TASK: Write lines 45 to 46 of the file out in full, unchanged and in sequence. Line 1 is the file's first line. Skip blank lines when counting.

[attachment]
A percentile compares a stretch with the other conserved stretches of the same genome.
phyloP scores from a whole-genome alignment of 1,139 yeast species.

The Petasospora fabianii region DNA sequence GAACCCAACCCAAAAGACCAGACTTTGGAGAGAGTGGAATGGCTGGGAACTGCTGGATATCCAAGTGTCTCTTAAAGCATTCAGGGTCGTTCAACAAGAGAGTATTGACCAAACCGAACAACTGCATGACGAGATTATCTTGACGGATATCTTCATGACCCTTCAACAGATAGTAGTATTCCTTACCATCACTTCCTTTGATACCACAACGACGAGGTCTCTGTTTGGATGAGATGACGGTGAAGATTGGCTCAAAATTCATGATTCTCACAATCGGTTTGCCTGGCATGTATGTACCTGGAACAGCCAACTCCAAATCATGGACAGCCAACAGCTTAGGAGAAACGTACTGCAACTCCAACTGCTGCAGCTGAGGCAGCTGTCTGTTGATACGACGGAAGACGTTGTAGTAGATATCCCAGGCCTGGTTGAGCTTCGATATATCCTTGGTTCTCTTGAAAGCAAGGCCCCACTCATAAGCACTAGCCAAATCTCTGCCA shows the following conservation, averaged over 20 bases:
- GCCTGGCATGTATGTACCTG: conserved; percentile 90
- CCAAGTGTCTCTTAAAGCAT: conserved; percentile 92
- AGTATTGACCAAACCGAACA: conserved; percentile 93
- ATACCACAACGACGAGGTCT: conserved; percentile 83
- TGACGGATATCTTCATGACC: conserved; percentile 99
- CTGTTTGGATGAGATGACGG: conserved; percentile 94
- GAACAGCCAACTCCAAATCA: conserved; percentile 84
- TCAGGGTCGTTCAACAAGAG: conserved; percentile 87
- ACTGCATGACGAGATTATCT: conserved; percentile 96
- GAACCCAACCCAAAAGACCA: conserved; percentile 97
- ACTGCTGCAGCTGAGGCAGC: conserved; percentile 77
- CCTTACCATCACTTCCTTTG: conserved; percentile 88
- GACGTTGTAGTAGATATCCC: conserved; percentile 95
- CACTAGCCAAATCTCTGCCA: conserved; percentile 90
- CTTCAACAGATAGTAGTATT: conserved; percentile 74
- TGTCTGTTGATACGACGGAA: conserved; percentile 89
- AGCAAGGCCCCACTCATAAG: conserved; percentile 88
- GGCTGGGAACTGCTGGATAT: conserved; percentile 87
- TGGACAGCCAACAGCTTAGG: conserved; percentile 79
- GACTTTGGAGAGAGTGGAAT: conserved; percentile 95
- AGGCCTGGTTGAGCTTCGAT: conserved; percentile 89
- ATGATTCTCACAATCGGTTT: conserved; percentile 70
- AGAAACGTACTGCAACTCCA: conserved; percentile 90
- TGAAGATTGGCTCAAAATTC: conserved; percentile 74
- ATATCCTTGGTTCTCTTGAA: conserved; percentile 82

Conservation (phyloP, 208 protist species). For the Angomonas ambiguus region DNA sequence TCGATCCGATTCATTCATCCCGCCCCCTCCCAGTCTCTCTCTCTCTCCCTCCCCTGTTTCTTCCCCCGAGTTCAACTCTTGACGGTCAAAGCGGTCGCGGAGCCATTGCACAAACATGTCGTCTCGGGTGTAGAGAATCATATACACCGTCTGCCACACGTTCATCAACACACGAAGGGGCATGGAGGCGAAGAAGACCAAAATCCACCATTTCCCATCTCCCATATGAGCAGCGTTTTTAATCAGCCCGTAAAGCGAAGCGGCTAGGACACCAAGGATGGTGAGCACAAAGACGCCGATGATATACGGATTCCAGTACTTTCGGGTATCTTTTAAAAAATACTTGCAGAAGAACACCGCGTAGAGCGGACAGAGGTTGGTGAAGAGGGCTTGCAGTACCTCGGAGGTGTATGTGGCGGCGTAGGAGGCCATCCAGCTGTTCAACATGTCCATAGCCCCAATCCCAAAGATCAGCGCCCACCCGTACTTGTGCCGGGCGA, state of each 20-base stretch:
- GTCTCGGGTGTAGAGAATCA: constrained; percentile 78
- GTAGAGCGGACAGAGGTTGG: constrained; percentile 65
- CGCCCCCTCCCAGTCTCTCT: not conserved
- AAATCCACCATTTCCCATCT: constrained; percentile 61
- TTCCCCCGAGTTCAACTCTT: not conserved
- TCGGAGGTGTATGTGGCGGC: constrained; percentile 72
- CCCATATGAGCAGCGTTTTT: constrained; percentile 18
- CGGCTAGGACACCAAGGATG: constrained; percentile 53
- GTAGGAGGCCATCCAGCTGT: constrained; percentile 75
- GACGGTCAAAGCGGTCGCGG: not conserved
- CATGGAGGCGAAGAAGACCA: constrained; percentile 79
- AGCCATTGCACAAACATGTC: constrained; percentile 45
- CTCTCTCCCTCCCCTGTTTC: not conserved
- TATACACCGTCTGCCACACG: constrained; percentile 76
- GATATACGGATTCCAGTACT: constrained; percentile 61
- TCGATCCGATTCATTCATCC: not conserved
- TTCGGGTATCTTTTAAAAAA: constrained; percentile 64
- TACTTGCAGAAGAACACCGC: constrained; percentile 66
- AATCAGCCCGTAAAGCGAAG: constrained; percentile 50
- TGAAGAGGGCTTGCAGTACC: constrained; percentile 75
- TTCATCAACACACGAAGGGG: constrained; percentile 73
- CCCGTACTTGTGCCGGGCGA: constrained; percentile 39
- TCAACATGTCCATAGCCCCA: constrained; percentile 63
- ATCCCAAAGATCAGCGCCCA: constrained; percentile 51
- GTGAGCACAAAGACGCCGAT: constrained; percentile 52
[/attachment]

- TCGATCCGATTCATTCATCC: not conserved
- TTCGGGTATCTTTTAAAAAA: constrained; percentile 64